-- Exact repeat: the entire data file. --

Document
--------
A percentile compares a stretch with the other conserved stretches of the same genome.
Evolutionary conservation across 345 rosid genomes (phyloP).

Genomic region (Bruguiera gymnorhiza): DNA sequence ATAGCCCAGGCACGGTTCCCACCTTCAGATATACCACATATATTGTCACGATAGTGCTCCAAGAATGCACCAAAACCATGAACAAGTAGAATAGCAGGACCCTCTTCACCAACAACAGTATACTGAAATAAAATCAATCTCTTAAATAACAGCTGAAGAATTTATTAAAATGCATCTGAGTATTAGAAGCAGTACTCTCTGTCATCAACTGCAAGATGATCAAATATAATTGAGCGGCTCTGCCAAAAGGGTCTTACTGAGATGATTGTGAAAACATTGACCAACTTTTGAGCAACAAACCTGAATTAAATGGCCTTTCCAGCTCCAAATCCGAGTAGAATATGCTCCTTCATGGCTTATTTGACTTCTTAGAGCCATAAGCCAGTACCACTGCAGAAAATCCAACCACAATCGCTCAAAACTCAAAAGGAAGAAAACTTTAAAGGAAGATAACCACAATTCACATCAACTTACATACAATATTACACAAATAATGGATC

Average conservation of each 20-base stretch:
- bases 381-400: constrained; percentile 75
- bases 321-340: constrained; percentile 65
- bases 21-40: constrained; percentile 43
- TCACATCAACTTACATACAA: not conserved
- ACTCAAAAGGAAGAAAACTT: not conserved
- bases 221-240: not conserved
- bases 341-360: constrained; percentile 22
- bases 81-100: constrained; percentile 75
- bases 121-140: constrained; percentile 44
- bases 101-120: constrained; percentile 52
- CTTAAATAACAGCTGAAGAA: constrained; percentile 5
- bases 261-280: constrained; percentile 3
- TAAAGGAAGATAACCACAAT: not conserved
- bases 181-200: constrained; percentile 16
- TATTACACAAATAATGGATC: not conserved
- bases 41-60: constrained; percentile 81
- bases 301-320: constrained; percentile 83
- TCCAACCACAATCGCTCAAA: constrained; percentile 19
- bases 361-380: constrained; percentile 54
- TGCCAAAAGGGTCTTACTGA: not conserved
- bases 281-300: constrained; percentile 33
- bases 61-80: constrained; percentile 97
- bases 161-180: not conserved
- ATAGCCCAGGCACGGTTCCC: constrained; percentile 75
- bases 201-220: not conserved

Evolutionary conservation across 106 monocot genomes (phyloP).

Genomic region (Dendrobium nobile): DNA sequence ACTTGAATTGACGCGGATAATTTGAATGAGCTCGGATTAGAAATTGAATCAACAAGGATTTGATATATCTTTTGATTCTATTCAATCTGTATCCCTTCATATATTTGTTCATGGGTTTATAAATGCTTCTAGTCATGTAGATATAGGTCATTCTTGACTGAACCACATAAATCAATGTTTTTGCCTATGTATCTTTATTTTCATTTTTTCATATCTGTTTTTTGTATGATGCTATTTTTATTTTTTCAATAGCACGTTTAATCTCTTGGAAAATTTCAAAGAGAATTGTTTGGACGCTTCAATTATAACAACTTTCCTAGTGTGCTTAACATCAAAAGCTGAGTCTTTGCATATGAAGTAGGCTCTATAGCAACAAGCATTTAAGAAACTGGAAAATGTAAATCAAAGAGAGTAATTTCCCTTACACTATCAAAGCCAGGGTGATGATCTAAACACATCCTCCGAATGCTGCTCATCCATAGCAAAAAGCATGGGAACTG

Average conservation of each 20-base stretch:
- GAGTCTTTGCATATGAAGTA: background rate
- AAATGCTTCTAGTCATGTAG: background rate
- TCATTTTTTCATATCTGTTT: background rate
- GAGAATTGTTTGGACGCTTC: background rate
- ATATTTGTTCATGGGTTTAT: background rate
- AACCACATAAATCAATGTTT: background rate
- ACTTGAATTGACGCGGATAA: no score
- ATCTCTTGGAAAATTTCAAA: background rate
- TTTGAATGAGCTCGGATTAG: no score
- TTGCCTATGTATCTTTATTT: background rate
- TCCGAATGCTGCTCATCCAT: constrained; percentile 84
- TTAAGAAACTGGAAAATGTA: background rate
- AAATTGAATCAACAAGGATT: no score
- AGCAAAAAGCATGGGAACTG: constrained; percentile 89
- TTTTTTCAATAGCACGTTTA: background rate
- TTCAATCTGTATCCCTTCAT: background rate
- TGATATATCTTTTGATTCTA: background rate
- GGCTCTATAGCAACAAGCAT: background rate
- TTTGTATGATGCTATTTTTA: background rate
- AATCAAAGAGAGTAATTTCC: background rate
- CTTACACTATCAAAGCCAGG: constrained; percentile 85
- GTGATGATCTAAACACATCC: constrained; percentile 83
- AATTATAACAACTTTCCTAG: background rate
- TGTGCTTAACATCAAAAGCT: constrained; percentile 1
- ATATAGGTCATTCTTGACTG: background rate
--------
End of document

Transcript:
A percentile compares a stretch with the other conserved stretches of the same genome.
Evolutionary conservation across 345 rosid genomes (phyloP).

Genomic region (Bruguiera gymnorhiza): DNA sequence ATAGCCCAGGCACGGTTCCCACCTTCAGATATACCACATATATTGTCACGATAGTGCTCCAAGAATGCACCAAAACCATGAACAAGTAGAATAGCAGGACCCTCTTCACCAACAACAGTATACTGAAATAAAATCAATCTCTTAAATAACAGCTGAAGAATTTATTAAAATGCATCTGAGTATTAGAAGCAGTACTCTCTGTCATCAACTGCAAGATGATCAAATATAATTGAGCGGCTCTGCCAAAAGGGTCTTACTGAGATGATTGTGAAAACATTGACCAACTTTTGAGCAACAAACCTGAATTAAATGGCCTTTCCAGCTCCAAATCCGAGTAGAATATGCTCCTTCATGGCTTATTTGACTTCTTAGAGCCATAAGCCAGTACCACTGCAGAAAATCCAACCACAATCGCTCAAAACTCAAAAGGAAGAAAACTTTAAAGGAAGATAACCACAATTCACATCAACTTACATACAATATTACACAAATAATGGATC

Average conservation of each 20-base stretch:
- bases 381-400: constrained; percentile 75
- bases 321-340: constrained; percentile 65
- bases 21-40: constrained; percentile 43
- TCACATCAACTTACATACAA: not conserved
- ACTCAAAAGGAAGAAAACTT: not conserved
- bases 221-240: not conserved
- bases 341-360: constrained; percentile 22
- bases 81-100: constrained; percentile 75
- bases 121-140: constrained; percentile 44
- bases 101-120: constrained; percentile 52
- CTTAAATAACAGCTGAAGAA: constrained; percentile 5
- bases 261-280: constrained; percentile 3
- TAAAGGAAGATAACCACAAT: not conserved
- bases 181-200: constrained; percentile 16
- TATTACACAAATAATGGATC: not conserved
- bases 41-60: constrained; percentile 81
- bases 301-320: constrained; percentile 83
- TCCAACCACAATCGCTCAAA: constrained; percentile 19
- bases 361-380: constrained; percentile 54
- TGCCAAAAGGGTCTTACTGA: not conserved
- bases 281-300: constrained; percentile 33
- bases 61-80: constrained; percentile 97
- bases 161-180: not conserved
- ATAGCCCAGGCACGGTTCCC: constrained; percentile 75
- bases 201-220: not conserved

Evolutionary conservation across 106 monocot genomes (phyloP).

Genomic region (Dendrobium nobile): DNA sequence ACTTGAATTGACGCGGATAATTTGAATGAGCTCGGATTAGAAATTGAATCAACAAGGATTTGATATATCTTTTGATTCTATTCAATCTGTATCCCTTCATATATTTGTTCATGGGTTTATAAATGCTTCTAGTCATGTAGATATAGGTCATTCTTGACTGAACCACATAAATCAATGTTTTTGCCTATGTATCTTTATTTTCATTTTTTCATATCTGTTTTTTGTATGATGCTATTTTTATTTTTTCAATAGCACGTTTAATCTCTTGGAAAATTTCAAAGAGAATTGTTTGGACGCTTCAATTATAACAACTTTCCTAGTGTGCTTAACATCAAAAGCTGAGTCTTTGCATATGAAGTAGGCTCTATAGCAACAAGCATTTAAGAAACTGGAAAATGTAAATCAAAGAGAGTAATTTCCCTTACACTATCAAAGCCAGGGTGATGATCTAAACACATCCTCCGAATGCTGCTCATCCATAGCAAAAAGCATGGGAACTG

Average conservation of each 20-base stretch:
- GAGTCTTTGCATATGAAGTA: background rate
- AAATGCTTCTAGTCATGTAG: background rate
- TCATTTTTTCATATCTGTTT: background rate
- GAGAATTGTTTGGACGCTTC: background rate
- ATATTTGTTCATGGGTTTAT: background rate
- AACCACATAAATCAATGTTT: background rate
- ACTTGAATTGACGCGGATAA: no score
- ATCTCTTGGAAAATTTCAAA: background rate
- TTTGAATGAGCTCGGATTAG: no score
- TTGCCTATGTATCTTTATTT: background rate
- TCCGAATGCTGCTCATCCAT: constrained; percentile 84
- TTAAGAAACTGGAAAATGTA: background rate
- AAATTGAATCAACAAGGATT: no score
- AGCAAAAAGCATGGGAACTG: constrained; percentile 89
- TTTTTTCAATAGCACGTTTA: background rate
- TTCAATCTGTATCCCTTCAT: background rate
- TGATATATCTTTTGATTCTA: background rate
- GGCTCTATAGCAACAAGCAT: background rate
- TTTGTATGATGCTATTTTTA: background rate
- AATCAAAGAGAGTAATTTCC: background rate
- CTTACACTATCAAAGCCAGG: constrained; percentile 85
- GTGATGATCTAAACACATCC: constrained; percentile 83
- AATTATAACAACTTTCCTAG: background rate
- TGTGCTTAACATCAAAAGCT: constrained; percentile 1
- ATATAGGTCATTCTTGACTG: background rate